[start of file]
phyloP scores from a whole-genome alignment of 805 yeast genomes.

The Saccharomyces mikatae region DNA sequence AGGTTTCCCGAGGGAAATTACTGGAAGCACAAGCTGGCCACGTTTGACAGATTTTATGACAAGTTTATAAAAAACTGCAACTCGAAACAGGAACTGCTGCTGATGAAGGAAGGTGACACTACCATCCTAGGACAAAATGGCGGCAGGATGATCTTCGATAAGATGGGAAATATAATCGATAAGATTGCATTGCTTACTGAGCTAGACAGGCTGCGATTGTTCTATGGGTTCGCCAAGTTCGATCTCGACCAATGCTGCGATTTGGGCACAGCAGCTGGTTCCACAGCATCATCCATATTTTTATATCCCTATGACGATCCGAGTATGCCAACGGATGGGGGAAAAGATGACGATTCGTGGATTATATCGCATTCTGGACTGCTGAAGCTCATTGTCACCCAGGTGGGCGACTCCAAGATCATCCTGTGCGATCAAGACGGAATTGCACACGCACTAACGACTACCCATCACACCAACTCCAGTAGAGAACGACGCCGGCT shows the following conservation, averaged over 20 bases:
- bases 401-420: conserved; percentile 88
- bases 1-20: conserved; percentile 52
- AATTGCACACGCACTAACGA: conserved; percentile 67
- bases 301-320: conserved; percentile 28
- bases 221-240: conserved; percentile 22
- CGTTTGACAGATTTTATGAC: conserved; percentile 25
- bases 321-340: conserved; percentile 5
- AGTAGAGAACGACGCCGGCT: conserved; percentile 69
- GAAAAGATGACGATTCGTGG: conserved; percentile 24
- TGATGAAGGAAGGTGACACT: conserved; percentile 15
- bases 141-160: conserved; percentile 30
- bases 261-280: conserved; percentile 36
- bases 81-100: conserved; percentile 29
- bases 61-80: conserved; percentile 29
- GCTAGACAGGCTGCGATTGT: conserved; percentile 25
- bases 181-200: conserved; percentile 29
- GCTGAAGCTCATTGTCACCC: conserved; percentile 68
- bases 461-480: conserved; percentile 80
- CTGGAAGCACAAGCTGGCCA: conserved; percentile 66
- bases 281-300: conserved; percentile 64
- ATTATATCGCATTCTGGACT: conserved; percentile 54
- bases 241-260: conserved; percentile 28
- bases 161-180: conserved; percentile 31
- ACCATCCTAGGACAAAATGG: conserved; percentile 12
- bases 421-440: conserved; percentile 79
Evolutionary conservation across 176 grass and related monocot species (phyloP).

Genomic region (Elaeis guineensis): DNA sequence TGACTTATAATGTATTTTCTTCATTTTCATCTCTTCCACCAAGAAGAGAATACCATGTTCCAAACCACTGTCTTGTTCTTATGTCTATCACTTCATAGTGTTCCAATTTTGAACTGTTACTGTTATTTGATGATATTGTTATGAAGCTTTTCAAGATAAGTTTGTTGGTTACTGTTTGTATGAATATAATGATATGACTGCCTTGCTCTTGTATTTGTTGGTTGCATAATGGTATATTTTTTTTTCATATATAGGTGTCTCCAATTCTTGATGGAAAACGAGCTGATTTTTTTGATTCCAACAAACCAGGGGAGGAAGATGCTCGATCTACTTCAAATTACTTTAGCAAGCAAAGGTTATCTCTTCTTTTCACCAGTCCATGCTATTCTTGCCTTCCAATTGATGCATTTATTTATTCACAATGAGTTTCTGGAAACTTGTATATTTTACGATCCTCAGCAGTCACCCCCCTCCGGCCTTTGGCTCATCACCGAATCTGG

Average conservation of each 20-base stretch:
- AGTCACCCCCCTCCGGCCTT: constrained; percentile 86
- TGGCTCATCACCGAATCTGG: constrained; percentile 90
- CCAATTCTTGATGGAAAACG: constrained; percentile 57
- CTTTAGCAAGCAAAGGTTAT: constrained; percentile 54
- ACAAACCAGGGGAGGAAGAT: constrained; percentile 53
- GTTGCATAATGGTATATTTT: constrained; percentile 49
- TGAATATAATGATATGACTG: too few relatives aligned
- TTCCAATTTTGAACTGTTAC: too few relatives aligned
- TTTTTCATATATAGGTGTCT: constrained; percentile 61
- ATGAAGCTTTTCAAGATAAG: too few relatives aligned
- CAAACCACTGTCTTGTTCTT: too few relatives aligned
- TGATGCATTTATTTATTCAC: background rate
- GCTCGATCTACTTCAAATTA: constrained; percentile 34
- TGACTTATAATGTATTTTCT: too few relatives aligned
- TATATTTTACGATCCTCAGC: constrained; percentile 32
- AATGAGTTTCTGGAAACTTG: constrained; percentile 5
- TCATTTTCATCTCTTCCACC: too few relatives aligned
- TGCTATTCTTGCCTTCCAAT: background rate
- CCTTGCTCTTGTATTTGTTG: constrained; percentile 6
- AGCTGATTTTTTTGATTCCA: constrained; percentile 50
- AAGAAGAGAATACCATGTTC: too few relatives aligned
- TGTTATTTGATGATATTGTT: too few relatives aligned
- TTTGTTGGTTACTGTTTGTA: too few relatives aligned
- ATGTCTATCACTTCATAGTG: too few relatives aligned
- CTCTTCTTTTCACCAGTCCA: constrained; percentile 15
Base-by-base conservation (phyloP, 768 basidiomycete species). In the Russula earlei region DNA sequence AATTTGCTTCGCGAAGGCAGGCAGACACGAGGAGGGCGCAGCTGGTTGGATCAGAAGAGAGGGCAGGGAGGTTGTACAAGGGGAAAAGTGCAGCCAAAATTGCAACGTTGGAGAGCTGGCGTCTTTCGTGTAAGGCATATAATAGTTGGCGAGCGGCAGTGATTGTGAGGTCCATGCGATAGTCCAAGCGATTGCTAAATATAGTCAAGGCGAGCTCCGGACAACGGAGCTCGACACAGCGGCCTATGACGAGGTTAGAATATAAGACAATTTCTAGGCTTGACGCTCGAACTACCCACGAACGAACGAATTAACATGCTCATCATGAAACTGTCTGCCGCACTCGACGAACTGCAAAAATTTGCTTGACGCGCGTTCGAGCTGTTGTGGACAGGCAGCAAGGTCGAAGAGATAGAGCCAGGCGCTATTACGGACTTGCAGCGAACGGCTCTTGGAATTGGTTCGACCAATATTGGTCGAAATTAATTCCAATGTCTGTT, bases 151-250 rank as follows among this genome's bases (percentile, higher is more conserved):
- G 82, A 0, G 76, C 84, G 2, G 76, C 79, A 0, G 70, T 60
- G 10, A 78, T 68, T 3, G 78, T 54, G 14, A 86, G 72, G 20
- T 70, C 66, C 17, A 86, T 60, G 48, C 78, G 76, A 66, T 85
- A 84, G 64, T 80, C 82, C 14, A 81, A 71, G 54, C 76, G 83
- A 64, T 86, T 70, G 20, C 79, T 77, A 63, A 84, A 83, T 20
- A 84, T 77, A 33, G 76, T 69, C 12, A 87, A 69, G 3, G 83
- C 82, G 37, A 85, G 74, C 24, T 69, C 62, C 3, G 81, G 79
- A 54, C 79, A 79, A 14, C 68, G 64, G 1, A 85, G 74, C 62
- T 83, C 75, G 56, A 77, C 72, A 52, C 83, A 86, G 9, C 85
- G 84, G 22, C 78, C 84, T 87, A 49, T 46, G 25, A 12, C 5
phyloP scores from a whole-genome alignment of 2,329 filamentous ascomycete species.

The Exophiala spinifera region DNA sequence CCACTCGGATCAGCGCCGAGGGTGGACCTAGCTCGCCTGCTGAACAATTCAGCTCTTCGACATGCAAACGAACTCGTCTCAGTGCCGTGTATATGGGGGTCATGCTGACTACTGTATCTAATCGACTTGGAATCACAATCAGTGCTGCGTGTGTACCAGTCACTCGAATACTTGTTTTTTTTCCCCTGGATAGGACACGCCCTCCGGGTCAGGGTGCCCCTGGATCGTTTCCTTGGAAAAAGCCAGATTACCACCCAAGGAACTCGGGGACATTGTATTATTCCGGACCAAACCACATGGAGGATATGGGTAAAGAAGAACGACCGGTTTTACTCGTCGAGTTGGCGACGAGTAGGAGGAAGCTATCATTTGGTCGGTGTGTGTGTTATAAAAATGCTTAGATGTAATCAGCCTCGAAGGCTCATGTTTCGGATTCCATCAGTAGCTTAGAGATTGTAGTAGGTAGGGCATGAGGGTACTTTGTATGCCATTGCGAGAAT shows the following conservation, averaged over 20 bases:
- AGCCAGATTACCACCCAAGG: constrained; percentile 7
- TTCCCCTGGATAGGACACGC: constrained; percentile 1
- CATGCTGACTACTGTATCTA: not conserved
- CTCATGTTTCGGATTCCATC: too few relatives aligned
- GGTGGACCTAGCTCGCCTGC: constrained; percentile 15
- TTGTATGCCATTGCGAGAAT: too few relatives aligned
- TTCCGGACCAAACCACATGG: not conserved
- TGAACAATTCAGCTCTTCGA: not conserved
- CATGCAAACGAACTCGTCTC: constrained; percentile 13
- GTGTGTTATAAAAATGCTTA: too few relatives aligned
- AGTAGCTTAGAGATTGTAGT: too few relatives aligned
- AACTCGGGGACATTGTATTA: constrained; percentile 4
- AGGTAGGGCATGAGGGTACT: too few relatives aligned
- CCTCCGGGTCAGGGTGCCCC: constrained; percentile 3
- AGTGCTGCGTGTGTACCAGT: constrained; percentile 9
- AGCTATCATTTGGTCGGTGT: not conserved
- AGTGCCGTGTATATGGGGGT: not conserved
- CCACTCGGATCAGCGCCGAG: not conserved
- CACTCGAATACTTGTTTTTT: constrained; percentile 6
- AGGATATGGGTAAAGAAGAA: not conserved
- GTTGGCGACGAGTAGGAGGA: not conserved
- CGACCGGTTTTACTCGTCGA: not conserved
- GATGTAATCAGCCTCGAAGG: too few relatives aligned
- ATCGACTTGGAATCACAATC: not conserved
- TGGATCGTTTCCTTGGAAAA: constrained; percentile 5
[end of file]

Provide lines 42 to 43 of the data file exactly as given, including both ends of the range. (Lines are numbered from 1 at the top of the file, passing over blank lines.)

- TGATGCATTTATTTATTCAC: background rate
- GCTCGATCTACTTCAAATTA: constrained; percentile 34